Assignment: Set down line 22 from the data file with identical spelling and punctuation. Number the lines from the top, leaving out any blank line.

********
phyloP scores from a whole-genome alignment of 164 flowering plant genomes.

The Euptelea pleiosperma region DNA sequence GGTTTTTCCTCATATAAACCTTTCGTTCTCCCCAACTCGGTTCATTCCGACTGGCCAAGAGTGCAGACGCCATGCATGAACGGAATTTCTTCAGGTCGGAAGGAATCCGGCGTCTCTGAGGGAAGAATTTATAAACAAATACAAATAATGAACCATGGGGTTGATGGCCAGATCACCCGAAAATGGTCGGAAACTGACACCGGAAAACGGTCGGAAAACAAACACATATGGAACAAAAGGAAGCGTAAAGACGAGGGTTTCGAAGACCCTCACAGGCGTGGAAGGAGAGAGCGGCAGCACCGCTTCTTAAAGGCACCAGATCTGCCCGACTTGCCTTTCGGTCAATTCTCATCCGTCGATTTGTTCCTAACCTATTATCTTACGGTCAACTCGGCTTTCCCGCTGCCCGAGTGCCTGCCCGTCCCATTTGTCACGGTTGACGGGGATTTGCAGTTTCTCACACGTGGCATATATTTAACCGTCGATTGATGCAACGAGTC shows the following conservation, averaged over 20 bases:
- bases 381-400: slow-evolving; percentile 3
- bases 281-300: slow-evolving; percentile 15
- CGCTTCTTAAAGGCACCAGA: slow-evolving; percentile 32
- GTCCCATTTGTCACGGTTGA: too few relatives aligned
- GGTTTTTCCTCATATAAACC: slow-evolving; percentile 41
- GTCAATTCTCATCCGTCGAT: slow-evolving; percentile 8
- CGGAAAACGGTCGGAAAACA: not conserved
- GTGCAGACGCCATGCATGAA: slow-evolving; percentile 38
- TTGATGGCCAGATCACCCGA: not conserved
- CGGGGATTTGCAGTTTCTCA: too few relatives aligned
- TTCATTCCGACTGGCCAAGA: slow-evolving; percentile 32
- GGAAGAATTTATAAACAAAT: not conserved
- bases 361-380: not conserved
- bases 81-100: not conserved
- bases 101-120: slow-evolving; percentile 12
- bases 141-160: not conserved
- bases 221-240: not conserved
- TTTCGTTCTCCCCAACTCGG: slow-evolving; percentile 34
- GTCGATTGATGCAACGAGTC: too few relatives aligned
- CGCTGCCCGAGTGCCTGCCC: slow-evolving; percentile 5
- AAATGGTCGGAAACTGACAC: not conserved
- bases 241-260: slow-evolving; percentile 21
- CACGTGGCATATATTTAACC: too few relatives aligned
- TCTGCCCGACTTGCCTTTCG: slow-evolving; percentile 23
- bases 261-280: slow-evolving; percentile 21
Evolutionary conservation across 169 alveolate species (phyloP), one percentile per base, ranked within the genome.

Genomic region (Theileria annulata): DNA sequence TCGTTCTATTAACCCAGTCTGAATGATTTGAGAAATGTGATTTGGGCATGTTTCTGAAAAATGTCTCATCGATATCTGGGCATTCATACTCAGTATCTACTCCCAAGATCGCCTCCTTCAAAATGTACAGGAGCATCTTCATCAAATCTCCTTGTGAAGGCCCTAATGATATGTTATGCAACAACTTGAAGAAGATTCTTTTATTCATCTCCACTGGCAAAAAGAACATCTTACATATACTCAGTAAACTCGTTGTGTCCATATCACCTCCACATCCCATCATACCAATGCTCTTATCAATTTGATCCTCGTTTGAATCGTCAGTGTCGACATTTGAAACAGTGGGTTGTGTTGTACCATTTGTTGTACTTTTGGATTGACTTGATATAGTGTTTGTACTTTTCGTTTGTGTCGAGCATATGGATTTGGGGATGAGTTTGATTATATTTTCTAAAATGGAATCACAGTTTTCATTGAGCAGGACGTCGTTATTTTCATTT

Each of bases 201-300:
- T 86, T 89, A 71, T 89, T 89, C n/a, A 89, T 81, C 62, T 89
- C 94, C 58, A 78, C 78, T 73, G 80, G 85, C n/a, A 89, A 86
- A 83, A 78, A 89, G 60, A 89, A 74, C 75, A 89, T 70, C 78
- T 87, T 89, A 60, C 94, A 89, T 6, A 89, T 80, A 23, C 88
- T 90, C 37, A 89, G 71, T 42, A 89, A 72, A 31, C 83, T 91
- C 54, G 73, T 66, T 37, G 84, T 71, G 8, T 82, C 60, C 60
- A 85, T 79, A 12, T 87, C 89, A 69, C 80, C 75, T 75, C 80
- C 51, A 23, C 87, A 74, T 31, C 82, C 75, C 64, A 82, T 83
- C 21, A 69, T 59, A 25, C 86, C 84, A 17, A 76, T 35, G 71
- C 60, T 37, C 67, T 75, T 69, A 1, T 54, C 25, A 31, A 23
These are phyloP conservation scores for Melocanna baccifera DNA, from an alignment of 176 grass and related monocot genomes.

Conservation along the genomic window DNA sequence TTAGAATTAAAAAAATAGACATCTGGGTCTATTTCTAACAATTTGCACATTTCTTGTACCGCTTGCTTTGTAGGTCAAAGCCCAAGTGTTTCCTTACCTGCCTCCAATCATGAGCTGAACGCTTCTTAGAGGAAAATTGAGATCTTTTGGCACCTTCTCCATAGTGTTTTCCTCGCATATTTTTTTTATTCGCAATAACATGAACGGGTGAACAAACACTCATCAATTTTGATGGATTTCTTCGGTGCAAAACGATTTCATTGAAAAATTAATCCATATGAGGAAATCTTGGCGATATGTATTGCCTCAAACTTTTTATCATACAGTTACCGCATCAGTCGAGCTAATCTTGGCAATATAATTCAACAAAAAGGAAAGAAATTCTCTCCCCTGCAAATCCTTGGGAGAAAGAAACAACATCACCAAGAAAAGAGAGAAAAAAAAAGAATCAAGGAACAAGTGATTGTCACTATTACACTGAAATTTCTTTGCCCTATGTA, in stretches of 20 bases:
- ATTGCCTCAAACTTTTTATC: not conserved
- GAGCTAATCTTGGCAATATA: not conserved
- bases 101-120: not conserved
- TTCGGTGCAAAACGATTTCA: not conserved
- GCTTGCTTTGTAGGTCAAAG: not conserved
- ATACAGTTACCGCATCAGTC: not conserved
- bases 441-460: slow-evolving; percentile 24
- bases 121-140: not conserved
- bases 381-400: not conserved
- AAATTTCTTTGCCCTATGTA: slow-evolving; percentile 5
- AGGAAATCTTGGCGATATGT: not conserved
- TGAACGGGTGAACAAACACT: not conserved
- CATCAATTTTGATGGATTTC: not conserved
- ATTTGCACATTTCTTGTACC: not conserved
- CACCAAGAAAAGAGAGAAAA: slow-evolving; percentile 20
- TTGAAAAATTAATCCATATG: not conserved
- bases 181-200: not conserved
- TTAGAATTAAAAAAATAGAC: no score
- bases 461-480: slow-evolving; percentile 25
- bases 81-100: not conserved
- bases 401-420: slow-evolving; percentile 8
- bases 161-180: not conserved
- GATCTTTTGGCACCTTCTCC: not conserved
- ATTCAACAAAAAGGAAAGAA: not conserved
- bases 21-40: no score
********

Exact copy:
- CGCTGCCCGAGTGCCTGCCC: slow-evolving; percentile 5